19 Sep 2014


Potpourri 238 Comments

==> David R. Henderson gives a comprehensive response (with the help of Scott Horton) to Richard Epstein’s case for a libertarian intervention against ISIS.

==> Speaking of Syria, check out my old post on “More Middle East Map Fun!”

==> Robin Hanson has an interesting post that suggests economists don’t actually care about changing the world. (HT2 Art Carden)

==> Ed Feser complains that no deep theist has ever advanced the argument that “everything must have a cause,” and yet atheists keep knocking it down with triumph.

==> Speaking of deep thinkers, Neil deGrasse Tyson is remarkably flippant about his made-up quotes, and so are his fans.

==> Can this be possible? A teenager gets 23 years in prison for shooting a dog (when he was 16) after breaking into a house?

==> It looks like Krugman is going to debate someone after all.

18 Sep 2014

“Hang on Sloopy” in the Hometown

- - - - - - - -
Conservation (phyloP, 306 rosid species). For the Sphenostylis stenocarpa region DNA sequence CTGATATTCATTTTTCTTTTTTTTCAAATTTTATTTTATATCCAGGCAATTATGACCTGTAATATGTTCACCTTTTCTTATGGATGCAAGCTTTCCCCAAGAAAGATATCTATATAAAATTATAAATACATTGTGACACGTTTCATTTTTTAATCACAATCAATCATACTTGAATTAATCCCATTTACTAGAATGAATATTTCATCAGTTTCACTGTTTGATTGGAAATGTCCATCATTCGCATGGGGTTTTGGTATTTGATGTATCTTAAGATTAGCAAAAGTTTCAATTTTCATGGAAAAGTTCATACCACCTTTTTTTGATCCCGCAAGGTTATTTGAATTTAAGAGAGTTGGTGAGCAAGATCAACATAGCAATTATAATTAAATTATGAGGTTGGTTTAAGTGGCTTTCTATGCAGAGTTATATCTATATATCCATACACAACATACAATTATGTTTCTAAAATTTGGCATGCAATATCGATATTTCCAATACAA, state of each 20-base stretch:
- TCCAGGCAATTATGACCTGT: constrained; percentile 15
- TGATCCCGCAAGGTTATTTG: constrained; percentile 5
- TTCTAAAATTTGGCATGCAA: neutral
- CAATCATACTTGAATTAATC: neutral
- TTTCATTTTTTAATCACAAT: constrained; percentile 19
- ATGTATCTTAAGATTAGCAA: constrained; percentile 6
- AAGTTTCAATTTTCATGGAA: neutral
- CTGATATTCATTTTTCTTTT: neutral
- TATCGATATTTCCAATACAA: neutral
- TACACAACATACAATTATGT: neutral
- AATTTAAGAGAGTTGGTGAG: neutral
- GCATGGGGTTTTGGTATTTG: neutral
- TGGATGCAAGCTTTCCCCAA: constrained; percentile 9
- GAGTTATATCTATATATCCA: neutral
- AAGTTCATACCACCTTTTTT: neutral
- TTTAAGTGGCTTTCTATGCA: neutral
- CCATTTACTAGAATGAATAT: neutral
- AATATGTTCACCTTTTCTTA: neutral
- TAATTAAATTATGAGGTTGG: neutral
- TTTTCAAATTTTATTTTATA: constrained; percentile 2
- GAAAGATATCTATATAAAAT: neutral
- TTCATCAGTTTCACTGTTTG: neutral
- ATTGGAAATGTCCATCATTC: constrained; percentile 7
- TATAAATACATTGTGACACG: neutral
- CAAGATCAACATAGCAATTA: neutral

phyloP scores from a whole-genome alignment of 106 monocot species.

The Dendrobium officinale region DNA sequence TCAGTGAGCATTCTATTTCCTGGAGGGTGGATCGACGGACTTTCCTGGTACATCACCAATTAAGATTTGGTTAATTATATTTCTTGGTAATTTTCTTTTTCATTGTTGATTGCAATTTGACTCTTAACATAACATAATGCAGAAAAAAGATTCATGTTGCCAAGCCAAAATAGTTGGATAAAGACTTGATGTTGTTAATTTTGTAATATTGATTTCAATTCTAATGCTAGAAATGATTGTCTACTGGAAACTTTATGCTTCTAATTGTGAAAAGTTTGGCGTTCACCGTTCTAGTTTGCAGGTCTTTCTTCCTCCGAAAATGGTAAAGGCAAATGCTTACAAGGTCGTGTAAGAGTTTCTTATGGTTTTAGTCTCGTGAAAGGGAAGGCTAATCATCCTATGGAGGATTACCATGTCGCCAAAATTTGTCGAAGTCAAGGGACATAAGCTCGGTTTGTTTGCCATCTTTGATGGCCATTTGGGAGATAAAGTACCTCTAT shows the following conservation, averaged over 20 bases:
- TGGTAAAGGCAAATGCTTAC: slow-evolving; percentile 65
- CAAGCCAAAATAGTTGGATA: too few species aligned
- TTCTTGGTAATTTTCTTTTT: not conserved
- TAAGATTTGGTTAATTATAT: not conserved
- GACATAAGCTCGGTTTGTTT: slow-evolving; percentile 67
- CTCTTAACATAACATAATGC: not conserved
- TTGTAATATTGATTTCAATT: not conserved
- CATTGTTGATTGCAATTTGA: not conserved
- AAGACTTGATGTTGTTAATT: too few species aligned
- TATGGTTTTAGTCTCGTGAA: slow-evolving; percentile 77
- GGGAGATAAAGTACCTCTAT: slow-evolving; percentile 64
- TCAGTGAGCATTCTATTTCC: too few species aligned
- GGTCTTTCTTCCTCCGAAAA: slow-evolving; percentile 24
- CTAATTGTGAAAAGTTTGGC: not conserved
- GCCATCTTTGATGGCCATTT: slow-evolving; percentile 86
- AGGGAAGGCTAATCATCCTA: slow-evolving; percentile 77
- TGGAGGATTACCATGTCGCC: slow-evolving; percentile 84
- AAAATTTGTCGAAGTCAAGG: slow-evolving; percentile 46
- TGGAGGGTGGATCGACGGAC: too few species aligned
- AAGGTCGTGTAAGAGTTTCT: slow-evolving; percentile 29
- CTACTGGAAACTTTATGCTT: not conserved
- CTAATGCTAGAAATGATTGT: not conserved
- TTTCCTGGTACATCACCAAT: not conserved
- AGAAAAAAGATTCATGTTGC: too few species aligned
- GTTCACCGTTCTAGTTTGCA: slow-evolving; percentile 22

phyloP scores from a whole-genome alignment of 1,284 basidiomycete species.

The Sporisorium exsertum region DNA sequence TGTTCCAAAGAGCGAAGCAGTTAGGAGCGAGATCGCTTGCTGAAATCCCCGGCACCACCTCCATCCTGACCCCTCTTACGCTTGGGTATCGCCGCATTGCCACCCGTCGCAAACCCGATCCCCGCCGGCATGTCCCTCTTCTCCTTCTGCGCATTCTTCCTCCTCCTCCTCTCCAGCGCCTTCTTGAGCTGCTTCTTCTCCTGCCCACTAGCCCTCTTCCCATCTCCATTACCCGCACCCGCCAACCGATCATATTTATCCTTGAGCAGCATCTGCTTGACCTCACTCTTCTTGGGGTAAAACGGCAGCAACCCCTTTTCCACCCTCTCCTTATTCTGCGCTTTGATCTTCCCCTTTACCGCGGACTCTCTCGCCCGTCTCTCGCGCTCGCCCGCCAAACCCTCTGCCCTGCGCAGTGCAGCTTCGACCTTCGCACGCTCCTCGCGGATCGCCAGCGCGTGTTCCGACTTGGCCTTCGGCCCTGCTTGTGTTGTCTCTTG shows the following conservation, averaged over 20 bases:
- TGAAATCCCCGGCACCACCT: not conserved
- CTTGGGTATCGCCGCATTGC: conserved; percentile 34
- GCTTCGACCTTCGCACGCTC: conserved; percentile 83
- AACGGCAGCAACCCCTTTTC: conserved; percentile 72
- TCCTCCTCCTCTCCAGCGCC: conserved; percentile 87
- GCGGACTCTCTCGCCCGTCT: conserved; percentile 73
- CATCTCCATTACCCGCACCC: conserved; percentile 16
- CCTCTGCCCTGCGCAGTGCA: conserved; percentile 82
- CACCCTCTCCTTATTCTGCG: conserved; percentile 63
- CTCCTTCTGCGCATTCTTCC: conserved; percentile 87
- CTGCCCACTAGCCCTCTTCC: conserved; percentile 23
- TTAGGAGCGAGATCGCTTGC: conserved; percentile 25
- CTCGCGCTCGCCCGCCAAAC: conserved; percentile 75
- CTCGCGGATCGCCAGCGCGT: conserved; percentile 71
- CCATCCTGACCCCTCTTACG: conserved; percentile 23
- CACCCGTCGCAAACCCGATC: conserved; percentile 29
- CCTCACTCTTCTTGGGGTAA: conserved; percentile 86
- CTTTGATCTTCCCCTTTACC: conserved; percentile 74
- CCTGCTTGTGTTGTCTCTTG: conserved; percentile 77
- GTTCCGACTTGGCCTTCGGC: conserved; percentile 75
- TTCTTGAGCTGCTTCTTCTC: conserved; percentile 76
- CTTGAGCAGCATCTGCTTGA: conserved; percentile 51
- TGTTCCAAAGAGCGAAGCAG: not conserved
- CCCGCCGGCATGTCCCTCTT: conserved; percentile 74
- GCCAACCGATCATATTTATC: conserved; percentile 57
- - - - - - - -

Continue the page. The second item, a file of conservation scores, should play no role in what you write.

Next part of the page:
karaoke 1 Comment

I’m back in Rochester for my 20th high school reunion (this weekend). While here I decided to treat this group of strangers to a classic tune from the McCoys. The crowd really gets into it at the end.

18 Sep 2014

Climate Change Activists Move Goalposts Yet Again

Climate Change, Shameless Self-Promotion 57 Comments

My latest IER post. An excerpt:

In the present post, I’ll walk through yet another example of this phenomenon, in this case a recent ThinkProgress article that complains that GDP (Gross Domestic Product) isn’t a good metric when it comes to the debate over climate change. As we’ll see, when confronted with very compelling arguments that the IPCC reports and leading computer models do not justify the aggressive government intervention that the people at ThinkProgress seek,[1] they don’t dispute the point. Instead, they rattle off all sorts of reasons that the IPCC is essentially wrong, because the computer models used in the IPCC reports leave out important details, and because the standard cost/benefit approach to judging policy recommendations doesn’t work when it comes to climate change.